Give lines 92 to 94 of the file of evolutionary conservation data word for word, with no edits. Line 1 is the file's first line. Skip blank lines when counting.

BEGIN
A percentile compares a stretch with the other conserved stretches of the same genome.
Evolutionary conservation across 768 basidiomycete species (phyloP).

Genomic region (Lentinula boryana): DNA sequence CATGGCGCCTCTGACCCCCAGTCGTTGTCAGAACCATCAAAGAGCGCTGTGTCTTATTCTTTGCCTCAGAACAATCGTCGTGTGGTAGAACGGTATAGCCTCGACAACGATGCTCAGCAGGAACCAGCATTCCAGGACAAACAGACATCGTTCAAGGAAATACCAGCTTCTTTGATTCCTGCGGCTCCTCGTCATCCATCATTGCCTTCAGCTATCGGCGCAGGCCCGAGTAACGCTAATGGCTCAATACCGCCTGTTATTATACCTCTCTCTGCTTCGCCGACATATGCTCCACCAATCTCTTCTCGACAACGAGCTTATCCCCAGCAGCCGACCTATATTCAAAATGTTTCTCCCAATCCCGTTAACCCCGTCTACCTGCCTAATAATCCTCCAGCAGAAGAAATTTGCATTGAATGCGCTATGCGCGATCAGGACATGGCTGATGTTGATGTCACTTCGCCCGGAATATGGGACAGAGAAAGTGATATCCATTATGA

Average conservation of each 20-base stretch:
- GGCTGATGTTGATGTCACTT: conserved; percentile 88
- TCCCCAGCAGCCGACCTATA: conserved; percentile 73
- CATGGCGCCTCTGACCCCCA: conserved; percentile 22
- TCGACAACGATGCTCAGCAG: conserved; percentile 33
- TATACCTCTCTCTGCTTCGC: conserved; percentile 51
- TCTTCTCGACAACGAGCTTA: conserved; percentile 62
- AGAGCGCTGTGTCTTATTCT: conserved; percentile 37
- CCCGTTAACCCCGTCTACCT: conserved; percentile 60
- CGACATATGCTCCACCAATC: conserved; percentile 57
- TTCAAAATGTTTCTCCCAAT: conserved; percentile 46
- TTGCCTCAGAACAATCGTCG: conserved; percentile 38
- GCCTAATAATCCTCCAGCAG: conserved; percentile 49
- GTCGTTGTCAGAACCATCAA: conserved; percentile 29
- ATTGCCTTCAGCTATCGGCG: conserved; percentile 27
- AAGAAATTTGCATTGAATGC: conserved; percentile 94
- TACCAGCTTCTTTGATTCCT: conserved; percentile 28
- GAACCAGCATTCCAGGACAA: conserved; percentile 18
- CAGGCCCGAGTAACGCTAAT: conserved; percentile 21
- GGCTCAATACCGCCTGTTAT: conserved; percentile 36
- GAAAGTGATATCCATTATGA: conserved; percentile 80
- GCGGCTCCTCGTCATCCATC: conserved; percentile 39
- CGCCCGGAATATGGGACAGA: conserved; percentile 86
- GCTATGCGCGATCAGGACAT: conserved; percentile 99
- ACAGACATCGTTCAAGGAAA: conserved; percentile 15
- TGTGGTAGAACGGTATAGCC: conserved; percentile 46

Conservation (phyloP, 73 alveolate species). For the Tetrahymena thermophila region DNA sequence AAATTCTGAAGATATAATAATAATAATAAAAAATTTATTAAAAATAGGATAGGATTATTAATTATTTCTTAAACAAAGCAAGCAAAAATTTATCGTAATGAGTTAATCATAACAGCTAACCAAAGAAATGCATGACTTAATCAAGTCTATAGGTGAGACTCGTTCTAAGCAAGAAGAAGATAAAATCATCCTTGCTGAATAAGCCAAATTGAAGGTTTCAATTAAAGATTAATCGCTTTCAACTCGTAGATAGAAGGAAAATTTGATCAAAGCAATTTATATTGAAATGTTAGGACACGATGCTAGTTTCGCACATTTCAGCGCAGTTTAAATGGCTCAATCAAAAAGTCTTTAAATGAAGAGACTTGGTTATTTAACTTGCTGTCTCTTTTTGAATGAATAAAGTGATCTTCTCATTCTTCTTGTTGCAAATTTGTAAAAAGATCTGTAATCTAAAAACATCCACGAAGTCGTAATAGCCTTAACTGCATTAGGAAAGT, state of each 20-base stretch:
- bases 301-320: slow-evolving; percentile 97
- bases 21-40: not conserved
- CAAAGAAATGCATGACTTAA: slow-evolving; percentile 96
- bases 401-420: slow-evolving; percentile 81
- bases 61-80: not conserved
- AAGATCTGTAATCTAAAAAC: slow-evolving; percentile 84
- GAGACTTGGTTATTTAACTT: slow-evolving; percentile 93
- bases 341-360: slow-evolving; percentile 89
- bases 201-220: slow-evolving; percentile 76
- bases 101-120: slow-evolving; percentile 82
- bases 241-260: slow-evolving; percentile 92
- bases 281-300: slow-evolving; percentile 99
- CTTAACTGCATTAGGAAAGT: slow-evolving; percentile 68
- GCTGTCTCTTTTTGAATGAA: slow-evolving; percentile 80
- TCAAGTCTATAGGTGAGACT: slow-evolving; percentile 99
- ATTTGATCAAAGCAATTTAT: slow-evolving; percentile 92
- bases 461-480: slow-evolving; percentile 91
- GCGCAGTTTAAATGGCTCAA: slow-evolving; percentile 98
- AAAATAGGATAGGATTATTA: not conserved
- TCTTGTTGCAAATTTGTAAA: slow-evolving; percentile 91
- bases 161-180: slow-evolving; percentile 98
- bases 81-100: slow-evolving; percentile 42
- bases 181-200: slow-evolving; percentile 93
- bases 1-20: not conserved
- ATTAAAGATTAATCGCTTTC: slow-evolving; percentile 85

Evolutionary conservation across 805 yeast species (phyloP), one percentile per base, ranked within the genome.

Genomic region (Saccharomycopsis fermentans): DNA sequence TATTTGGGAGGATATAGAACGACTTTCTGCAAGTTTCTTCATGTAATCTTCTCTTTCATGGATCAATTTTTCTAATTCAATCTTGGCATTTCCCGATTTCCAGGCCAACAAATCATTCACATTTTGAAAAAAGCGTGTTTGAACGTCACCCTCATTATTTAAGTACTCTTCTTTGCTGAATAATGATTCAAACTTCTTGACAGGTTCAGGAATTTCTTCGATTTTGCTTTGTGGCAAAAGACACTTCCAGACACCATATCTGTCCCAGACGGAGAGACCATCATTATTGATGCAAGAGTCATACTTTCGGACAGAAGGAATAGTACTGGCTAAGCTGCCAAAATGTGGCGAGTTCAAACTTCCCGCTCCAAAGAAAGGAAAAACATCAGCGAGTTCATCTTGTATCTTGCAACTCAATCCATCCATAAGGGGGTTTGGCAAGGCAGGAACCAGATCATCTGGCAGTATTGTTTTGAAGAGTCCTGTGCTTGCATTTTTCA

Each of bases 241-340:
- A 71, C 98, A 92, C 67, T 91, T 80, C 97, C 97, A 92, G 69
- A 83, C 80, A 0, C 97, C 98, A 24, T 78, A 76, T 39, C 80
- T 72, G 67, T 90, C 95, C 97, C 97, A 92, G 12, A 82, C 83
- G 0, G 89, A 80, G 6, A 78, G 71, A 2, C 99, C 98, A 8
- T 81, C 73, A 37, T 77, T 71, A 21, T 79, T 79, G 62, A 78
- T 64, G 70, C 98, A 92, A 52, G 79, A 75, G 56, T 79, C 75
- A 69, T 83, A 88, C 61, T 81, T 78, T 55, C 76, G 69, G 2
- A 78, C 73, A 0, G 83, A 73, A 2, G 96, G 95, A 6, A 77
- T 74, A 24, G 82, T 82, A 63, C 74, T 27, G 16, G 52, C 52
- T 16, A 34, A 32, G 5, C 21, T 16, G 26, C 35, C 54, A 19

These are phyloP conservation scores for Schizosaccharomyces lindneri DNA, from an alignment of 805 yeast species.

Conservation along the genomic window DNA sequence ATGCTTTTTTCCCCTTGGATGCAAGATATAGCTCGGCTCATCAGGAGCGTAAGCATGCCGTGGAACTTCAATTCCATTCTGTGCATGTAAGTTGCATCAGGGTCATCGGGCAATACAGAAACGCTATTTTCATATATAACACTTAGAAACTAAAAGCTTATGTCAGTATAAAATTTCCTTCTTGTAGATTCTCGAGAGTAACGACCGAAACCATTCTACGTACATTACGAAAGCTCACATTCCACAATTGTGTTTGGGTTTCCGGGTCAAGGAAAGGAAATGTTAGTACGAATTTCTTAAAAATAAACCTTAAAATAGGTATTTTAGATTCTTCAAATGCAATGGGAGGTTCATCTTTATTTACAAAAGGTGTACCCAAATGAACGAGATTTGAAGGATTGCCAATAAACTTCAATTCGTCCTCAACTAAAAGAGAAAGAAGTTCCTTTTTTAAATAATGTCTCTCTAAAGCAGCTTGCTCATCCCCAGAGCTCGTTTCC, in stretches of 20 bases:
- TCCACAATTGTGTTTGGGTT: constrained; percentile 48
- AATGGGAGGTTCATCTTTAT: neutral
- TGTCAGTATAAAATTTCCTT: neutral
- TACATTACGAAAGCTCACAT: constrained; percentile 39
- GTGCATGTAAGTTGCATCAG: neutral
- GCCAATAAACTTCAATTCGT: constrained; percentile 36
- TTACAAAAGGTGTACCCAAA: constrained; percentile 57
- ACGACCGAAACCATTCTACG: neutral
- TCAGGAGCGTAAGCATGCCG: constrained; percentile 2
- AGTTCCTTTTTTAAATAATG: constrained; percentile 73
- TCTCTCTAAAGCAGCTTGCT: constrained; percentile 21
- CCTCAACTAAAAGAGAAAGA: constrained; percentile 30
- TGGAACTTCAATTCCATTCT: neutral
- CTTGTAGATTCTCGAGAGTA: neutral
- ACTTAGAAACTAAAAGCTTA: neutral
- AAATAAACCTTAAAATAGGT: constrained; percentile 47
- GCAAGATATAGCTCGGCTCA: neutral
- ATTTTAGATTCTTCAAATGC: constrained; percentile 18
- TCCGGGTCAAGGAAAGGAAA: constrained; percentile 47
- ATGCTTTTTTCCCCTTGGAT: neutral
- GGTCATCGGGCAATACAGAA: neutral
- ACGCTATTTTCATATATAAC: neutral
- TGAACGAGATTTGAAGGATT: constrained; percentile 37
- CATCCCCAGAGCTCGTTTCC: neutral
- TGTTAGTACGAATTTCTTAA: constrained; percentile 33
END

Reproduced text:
- ACGCTATTTTCATATATAAC: neutral
- TGAACGAGATTTGAAGGATT: constrained; percentile 37
- CATCCCCAGAGCTCGTTTCC: neutral